A scholar of societal development, Danielle’s background is a mix of research and hands-on creation, including satellite design, earth science applications, systems engineering, and technology policy. Prior to serving as faculty at MIT, Wood held positions at NASA Headquarters, NASA Goddard Space Flight Center, Aerospace Corporation, Johns Hopkins University, and the United Nations Office of Outer Space Affairs. A prolific MIT alum herself, Wood earned a PhD in engineering systems, SM in aeronautics and astronautics, SM in technology policy, and SB in aerospace engineering.
The event was incredible. Danielle left our company so inspired to create an inclusive future of space.Relativity Space
The sky isn’t the limit for the middle and high school students in MIT’s Zero Robotics program, who code robots that are used on the International Space Station for future missions to Mars. Danielle Wood serves as the head of the program, inspiring the next generation of great minds by giving them the access and resources to explore science, technology, engineering, and math through collaboration. She is committed to creating new opportunities for every student who is interested in STEM fields, securing the program a $1.18 million grant from NASA to increase the participation of Native and Hispanic students in STEM education.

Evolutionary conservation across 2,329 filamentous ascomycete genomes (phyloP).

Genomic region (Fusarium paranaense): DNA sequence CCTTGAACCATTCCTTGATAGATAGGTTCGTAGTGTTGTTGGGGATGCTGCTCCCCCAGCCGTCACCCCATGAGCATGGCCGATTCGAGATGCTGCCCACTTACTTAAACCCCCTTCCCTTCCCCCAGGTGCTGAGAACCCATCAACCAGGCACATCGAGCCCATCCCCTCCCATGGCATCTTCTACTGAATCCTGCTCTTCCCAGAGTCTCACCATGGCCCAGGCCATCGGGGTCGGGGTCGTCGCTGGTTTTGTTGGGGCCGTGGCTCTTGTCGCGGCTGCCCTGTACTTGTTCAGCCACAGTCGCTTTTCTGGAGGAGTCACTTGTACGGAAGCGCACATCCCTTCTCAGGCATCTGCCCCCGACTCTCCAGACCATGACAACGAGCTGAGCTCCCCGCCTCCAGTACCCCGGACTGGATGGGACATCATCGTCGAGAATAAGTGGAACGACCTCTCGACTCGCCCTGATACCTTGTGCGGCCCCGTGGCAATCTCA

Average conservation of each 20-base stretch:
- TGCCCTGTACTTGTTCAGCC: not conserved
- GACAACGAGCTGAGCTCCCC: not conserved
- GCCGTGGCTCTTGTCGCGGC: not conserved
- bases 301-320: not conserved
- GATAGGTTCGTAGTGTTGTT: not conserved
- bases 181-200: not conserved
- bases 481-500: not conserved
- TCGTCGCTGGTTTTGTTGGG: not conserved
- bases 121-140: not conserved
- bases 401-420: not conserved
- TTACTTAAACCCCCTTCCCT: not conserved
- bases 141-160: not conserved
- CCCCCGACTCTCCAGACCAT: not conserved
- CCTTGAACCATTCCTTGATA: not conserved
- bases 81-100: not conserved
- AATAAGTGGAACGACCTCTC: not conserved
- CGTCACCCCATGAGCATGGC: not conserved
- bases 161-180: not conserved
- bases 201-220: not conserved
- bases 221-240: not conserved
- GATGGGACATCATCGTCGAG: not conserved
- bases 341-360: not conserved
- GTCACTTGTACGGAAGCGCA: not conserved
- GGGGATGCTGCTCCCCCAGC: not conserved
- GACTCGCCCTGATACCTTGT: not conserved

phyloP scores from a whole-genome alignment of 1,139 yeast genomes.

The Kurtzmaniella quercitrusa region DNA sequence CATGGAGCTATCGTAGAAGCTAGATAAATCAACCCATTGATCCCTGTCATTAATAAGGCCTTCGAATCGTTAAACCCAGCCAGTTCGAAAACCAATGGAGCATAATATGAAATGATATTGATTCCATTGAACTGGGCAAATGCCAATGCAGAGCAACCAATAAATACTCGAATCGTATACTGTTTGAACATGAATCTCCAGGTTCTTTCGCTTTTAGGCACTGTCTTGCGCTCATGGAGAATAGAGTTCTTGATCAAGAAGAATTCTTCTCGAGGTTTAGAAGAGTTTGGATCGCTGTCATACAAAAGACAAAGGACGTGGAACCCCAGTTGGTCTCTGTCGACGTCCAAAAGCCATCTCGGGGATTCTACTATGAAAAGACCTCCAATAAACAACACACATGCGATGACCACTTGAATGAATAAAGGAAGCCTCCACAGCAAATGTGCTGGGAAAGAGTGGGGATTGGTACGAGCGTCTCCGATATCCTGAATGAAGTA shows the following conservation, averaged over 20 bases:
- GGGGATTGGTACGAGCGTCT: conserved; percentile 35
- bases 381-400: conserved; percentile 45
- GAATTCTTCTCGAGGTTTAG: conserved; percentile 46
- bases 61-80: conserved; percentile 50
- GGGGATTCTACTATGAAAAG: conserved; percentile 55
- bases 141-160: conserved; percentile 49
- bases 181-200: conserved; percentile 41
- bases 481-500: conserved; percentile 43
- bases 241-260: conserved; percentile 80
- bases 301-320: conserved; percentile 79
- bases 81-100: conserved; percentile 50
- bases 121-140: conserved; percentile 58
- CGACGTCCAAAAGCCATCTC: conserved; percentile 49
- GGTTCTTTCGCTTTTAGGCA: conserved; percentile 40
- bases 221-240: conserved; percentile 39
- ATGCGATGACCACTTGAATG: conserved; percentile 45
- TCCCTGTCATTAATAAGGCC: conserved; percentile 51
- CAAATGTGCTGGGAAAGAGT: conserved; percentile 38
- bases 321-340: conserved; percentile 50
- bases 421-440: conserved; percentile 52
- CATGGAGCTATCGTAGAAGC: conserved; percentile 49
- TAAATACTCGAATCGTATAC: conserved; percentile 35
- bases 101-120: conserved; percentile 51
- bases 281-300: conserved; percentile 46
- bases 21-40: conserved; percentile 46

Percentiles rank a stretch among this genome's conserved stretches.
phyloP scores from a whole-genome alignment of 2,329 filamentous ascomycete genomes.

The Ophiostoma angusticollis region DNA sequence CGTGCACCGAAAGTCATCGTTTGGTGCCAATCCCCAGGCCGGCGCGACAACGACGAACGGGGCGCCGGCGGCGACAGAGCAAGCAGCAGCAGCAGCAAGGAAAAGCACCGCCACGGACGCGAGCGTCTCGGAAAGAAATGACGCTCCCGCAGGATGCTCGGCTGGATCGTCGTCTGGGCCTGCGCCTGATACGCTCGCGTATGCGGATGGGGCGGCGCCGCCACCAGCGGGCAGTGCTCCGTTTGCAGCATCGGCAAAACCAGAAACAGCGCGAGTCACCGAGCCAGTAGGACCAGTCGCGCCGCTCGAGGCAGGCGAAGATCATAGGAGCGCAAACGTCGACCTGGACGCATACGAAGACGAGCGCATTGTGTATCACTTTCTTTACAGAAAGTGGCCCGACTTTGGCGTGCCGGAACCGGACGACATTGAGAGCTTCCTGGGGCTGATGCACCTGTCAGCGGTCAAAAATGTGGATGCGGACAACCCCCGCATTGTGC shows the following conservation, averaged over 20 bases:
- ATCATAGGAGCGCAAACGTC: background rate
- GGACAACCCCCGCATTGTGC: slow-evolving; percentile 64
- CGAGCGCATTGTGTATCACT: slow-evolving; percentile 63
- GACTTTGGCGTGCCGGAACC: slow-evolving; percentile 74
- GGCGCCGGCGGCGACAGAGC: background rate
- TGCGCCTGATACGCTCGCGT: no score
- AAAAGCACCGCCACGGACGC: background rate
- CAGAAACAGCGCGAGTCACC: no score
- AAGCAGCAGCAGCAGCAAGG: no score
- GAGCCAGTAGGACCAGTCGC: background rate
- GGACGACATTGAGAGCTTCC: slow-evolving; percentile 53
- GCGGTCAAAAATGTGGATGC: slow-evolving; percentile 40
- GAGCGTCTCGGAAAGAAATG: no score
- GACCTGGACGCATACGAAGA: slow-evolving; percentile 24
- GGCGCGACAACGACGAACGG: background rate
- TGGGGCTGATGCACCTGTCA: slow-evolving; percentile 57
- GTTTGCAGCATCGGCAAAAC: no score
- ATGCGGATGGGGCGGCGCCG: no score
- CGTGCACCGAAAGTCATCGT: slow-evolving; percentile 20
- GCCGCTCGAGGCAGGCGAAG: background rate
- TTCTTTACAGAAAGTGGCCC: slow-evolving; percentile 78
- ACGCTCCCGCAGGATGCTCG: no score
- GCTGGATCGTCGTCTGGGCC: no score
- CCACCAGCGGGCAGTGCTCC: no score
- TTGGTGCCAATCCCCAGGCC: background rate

Danielle’s work is reflected in the multi-award-winning documentary Zero Gravity, directed by Thomas Verrette—a powerful and inspirational story of three diverse middle-school students and their teacher as they embark on a personal quest to challenge teams across the nation in a coding competition that sees them working on International Space Station satellites in real-time.
Together, Danielle and Thomas join forces for a riveting talk that includes an exclusive screening of this award-winning documentary and behind-the-scenes insights about the Zero Robotics Program: its history, emphasis on diversity and empowerment, its deep relationship with NASA, and its eventual legacy as we set our sights on Mars. Danielle teaches us that programs like Zero Robotics are not only integral to space exploration but a vital part of introducing young people to STEM fields, offering equal opportunities for diverse groups of students, and raising up the next generation of change-makers—on Earth and beyond.
As director of the Space Enabled Research Lab, Danielle Wood’s mission is to advance justice in Earth’s complex systems by using designs enabled by space research. In this entrepreneurial and inspiring talk, Wood explores the six types of space technology that she and her team are using to support societal needs. These include satellite earth observation, satellite communication, satellite positioning, microgravity research, technology transfer, and the inspiration derived from space research and education. As she poignantly shares, barriers remain that limit the application of space technology as a tool for sustainable development. Here, Wood explains how she challenges these barriers, sharing the multiple disciplines that she works with: design thinking, art, social science, complex systems, satellite engineering and data science. Whether you’re an aeronautical engineer or an social entrepreneur; an astronaut or an actuary, Wood’s talk shows how cross-discipline and cross-organizational collaboration will ultimately take us farther in our goals. Through it, we can collectively bring about a more just, and more innovative future.